Almost everybody has a to do list. Do you? If you do not have it on paper or in a productivity app, you probably have one in your head. But have made up your mind about your not-to-do-list? Deciding on what not to do is often more important for your long-term success, so you want to read on.
There are several best practices for a good and helpful to do list. It’s ideal length and level of details depends largely on your personality. Most people get overwhelmed by a too detailed list and should work to keep their to-do-list short.
For some people it is different. For example, if you have ADHD, it can be helpful to be very specific and detailed in your tasks. It makes them more actionable for you. Thus, your ideal list is often significantly longer than for most non-ADHD people.
Most importantly, to do list items should be actionable. That means they should include a verb, so that you really can act upon them.
To do lists can be a great tool, if used right. If you are still struggling with your productivity and with working on the important things for your goals, you might benefit from another tool: the not-to-do-list.
There are actually several ways to use a not-to-do list:
- The not-to-do-now list
- The not-done-by-me-list
- The stop-doing-list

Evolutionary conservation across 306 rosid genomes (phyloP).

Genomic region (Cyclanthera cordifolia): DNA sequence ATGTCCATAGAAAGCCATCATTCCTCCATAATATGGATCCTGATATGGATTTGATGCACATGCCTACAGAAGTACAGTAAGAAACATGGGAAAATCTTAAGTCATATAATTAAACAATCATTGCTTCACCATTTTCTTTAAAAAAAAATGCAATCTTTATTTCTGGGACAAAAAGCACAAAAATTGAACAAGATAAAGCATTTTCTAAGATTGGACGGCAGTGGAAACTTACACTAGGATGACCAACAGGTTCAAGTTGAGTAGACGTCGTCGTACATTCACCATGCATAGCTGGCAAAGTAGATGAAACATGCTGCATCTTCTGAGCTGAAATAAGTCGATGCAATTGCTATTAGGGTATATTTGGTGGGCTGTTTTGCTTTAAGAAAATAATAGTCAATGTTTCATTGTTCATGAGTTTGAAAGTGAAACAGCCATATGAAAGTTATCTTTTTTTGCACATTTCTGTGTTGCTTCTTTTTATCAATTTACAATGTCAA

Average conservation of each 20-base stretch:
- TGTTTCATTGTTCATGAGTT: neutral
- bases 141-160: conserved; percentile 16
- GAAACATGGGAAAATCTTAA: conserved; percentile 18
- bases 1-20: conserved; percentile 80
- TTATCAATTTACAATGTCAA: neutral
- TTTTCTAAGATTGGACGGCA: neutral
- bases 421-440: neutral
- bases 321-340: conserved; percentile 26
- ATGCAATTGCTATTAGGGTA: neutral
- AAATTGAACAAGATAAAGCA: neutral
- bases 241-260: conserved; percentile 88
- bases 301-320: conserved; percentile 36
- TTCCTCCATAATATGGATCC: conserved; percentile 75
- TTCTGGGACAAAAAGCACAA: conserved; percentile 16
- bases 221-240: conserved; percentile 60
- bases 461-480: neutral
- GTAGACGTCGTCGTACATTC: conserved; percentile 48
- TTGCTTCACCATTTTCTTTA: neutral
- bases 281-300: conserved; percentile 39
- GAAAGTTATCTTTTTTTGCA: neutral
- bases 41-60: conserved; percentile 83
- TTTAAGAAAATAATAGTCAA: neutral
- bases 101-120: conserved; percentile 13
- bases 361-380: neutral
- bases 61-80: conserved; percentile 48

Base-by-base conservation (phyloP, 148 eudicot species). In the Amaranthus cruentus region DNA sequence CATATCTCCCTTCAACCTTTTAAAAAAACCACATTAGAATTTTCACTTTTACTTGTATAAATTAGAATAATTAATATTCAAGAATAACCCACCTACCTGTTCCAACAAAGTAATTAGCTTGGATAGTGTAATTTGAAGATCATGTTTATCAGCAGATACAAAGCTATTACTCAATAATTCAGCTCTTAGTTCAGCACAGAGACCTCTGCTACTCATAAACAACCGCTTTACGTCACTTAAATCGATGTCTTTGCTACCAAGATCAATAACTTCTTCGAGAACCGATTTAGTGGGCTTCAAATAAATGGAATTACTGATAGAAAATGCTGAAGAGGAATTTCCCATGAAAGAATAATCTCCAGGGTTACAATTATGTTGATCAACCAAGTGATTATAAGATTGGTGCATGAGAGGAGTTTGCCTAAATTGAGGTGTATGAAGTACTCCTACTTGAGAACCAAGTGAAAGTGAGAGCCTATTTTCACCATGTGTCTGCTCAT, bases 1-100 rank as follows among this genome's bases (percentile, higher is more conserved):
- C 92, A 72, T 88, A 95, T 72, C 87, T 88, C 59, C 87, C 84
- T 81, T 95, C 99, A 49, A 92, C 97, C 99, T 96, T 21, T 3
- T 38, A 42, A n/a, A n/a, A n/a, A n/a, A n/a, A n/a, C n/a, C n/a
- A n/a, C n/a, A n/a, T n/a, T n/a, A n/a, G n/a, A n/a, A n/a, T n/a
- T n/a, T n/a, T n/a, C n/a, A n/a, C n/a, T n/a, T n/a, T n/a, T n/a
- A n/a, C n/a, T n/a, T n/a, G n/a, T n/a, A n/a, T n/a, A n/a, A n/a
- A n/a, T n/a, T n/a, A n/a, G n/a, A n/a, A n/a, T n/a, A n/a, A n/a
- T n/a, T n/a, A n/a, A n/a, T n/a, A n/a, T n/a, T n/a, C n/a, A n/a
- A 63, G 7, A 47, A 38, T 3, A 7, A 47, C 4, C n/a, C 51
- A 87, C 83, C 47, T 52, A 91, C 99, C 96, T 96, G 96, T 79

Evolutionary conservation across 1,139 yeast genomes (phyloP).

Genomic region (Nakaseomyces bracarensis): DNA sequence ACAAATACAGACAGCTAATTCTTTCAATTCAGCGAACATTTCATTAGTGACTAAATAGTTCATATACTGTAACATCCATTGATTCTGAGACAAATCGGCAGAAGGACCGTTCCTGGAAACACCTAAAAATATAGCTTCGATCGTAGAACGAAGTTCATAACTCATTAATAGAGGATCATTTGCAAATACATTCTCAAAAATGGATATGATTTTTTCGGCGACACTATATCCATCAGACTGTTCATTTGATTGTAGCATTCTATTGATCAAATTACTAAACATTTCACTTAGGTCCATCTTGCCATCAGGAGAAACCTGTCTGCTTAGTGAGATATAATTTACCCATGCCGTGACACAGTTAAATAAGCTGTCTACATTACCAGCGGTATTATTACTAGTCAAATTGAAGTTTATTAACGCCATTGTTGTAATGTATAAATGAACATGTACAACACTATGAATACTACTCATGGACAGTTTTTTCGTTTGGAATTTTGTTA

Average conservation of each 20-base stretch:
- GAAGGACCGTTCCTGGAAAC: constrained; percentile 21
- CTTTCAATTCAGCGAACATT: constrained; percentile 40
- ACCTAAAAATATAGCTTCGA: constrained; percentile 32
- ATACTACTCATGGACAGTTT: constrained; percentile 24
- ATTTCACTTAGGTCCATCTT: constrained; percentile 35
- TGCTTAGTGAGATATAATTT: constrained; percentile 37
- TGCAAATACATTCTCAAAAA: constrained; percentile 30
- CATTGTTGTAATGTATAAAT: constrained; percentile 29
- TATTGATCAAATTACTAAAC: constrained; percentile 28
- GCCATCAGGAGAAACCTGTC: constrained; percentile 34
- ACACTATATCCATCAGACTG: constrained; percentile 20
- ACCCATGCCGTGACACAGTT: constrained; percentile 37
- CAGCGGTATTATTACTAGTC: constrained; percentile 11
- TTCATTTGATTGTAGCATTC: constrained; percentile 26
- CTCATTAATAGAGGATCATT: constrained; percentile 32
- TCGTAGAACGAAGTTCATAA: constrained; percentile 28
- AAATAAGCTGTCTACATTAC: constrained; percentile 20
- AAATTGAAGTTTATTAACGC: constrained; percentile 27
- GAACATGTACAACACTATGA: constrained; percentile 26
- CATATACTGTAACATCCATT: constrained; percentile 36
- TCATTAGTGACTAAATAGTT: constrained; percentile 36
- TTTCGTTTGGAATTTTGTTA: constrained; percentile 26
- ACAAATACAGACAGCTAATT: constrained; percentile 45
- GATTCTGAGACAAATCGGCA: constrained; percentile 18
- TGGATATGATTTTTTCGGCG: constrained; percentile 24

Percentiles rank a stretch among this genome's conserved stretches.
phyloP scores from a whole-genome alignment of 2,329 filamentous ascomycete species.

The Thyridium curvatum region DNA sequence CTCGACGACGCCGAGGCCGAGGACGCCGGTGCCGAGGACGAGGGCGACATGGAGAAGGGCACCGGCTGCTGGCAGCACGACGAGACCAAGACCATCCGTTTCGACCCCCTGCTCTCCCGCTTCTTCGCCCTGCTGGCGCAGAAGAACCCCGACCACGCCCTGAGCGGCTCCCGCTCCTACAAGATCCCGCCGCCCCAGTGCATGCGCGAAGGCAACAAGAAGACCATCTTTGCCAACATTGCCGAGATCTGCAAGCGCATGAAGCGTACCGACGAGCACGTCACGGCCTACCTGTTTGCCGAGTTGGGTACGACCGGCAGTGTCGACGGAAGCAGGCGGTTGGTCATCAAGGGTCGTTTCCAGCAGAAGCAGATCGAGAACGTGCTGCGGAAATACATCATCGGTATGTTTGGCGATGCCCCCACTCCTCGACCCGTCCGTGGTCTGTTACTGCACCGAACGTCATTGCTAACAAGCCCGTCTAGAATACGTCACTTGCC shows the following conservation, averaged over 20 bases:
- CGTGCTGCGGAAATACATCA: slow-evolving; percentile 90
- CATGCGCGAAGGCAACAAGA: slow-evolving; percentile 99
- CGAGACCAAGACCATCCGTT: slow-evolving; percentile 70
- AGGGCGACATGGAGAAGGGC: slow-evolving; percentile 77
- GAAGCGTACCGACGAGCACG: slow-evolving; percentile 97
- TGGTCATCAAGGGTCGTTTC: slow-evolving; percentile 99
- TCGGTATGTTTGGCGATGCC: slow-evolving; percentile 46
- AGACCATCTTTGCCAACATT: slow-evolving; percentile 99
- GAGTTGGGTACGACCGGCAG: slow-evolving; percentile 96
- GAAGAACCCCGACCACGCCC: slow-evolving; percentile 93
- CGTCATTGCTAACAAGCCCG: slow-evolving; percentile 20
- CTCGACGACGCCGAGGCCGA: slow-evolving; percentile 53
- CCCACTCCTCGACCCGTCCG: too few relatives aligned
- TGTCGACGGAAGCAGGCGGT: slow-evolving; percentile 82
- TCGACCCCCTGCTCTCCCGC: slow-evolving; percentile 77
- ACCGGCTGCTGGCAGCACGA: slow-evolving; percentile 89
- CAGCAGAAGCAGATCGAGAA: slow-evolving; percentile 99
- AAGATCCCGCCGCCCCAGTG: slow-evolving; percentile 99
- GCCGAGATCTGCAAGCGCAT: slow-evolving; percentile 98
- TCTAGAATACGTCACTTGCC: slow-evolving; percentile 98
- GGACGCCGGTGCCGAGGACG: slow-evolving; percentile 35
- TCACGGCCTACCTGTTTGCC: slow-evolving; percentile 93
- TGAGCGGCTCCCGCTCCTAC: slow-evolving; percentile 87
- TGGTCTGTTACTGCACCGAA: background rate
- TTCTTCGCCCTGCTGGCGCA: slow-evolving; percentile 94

Setting priorities with a no-to-do-now-list
Using the not-to-do list to set priorities for your actual tasks works like this:
Whenever your to do list for a day gets too long, you deliberately divide it in a to-do-list and a not-to-do list for today.
That way, you can get the items on the not-to-do list off your mind and out of your way. You don’t consider them anymore. You reduce the anxiety associated with a long to do list. In effect, you remove build a mental barrier to start working.
Instead, you focus on the most important things for today. Of course, at the end of the day you need to decide, how to deal with the items on the not-to-do list. Will you do, defer, delegate or delete them? In fact, the future folders in a tickler file are a great way to deal with these not-to-do-nows. Items put in there will be out of sight and out of mind. At the same time, you still make sure to reconsider them later.
Focus with a not-done-by-me-list
A variation of this approach is to deliberately delegate tasks from your to do list. So, they are not done by you, but still taken care of. In effect, you set up a not-done-by-me-list. With both approaches you use your not-to-do-list as a tool to set priorities among your tasks.
Build habits with a stop-doing-list
The second type of a not-to-do list could also be called stop-doing-list. It deals with more general topics. It is a collection of activities, habits and mindsets you want to avoid. Topics on this list can include things like “checking social media every twenty minutes”, “drinking more than five cups of coffee a day”, “doing things myself which I should actually delegate”, “eating junk food” etc.
This way you create a checklist of behaviors to avoid. It can be a reminder when you are looking for the reason you feel stuck. But keep in mind that just writing it down does not stop you from doing it. You need to invest in habit building to follow through with your resolutions. [LINK]
Use the not-to-do-list to get back on track
No matter if you use your not-to-do-list for concrete tasks or to remind you self of activities you want quit. These approaches can help you to focus on what is important for your success and your wellbeing. They can help to get you back on track when you feel overwhelmed.